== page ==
Outbreak May Drive $1B Loss to Local Food

Politico, March 20, 2020

“The total economic cost of the coronavirus outbreak on local and regional food systems, such as farmers markets, farm-to-school programs, restaurants and food hubs, could total $1.3 billion between March and May of this year, according to a new analysis by researchers at Colorado State University, the University of Missouri, and a former official within USDA’s Local Food Research and Development Division.

Social distancing measures, including the closure of universities, schools, restaurants and farm stands, is already causing significant shifts in where food is sold. The vast majority, or 85 percent, of farms supplying food to local and regional markets are small, while one in four have recently entered the business, USDA data shows. At farmers markets alone, sales could fall between $240 million and $600 million through May. Researchers noted that in many cities, including San Francisco, farmers markets have been deemed essential, along with grocery stores and food banks.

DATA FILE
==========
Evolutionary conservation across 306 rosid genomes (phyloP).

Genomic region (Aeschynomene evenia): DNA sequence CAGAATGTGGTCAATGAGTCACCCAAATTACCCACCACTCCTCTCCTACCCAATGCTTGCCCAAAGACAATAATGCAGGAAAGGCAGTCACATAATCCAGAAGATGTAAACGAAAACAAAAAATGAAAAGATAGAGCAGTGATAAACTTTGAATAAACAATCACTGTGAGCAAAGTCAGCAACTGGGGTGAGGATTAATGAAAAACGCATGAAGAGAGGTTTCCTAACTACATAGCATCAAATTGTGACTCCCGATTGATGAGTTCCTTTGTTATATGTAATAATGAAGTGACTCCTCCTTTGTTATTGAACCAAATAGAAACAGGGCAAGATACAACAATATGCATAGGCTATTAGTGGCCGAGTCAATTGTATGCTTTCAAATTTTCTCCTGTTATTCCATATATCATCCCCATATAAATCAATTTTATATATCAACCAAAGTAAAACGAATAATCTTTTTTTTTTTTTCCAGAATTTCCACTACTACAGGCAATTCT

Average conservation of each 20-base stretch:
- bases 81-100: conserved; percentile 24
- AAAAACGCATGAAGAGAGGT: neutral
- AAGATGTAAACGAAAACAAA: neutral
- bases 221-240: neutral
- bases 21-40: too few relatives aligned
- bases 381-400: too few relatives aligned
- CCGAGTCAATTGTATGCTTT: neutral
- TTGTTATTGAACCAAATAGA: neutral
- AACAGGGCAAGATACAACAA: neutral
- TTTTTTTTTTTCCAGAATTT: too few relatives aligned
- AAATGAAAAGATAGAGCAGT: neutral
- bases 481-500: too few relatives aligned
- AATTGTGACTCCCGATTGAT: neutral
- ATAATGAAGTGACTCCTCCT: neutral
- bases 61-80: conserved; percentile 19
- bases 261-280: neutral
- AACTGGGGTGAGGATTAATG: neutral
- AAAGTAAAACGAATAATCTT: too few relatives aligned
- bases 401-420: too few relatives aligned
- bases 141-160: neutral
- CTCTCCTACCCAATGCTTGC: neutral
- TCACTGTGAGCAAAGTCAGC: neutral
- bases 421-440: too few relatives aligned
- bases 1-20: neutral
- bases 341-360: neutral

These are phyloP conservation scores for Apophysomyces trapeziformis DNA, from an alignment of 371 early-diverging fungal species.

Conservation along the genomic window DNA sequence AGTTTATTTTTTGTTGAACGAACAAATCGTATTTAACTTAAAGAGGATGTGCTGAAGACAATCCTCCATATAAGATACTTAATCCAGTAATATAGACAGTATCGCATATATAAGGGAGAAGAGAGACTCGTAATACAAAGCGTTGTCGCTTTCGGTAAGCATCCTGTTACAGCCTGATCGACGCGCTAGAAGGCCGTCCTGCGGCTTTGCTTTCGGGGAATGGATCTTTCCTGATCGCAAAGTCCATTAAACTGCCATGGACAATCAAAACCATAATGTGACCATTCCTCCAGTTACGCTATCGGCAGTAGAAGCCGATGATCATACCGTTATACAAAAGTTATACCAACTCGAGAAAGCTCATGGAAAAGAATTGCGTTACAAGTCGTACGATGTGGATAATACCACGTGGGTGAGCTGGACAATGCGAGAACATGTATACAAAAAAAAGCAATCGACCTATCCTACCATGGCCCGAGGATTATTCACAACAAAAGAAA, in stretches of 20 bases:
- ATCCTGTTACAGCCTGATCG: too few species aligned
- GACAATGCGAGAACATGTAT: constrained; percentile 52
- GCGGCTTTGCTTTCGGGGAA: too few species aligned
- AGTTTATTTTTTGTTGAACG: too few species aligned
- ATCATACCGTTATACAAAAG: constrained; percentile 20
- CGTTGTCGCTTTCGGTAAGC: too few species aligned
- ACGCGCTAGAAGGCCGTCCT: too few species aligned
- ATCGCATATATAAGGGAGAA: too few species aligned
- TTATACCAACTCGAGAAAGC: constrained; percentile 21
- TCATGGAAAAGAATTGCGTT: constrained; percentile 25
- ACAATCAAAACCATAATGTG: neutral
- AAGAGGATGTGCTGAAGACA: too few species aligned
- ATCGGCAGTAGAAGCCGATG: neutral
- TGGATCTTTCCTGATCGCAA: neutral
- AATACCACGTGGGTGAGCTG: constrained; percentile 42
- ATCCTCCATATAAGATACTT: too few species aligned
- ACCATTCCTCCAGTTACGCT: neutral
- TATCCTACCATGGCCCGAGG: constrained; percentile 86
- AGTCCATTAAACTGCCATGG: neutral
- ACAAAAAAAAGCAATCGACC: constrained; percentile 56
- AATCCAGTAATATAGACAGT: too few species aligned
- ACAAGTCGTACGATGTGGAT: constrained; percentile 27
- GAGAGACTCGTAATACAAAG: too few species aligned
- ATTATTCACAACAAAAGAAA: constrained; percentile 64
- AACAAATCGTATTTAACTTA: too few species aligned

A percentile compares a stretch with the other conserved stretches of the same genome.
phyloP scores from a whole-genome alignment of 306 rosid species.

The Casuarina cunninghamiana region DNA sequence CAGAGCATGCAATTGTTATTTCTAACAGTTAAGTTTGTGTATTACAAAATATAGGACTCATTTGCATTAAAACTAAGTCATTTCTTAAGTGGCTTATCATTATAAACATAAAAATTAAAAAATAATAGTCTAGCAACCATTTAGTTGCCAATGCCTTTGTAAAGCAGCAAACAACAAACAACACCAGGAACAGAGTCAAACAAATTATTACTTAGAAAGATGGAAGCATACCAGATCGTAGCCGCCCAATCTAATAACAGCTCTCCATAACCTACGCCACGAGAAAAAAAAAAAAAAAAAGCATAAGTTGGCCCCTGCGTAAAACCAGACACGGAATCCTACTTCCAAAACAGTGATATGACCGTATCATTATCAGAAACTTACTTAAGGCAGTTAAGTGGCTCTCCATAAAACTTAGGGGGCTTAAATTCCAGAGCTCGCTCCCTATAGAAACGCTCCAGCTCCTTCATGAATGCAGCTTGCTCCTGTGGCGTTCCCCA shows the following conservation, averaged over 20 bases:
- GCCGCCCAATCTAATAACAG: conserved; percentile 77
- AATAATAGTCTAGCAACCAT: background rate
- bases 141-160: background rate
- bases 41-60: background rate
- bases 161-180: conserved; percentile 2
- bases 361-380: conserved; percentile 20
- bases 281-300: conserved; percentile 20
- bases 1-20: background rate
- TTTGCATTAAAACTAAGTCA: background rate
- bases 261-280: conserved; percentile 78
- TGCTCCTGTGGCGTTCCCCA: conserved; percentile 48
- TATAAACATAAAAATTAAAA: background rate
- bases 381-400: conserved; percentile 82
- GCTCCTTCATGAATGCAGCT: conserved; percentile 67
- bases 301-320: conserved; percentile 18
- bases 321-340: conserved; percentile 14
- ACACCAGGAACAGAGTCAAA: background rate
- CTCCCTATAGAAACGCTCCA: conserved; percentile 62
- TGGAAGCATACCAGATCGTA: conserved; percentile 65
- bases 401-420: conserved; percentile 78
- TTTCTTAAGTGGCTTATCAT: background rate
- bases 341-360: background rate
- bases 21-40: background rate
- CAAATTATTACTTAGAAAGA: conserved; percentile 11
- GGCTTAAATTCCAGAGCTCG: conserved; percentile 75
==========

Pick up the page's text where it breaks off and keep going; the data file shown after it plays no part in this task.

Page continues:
There could be a $27.4 million loss in restaurant and institutional sales. The researchers urged Congress to cover local food and farm businesses under any stimulus package for small businesses, as well as ease restrictions on federal nutrition programs’ ability to purchase food from local and regional suppliers.

Rep. Chellie Pingree (D-Maine) earlier this week also encouraged House Speaker Nancy Pelosi to provide emergency disaster payments to farmers selling fresh and minimally processed foods in local markets who have been negatively affected by the COVID-19 pandemic.”

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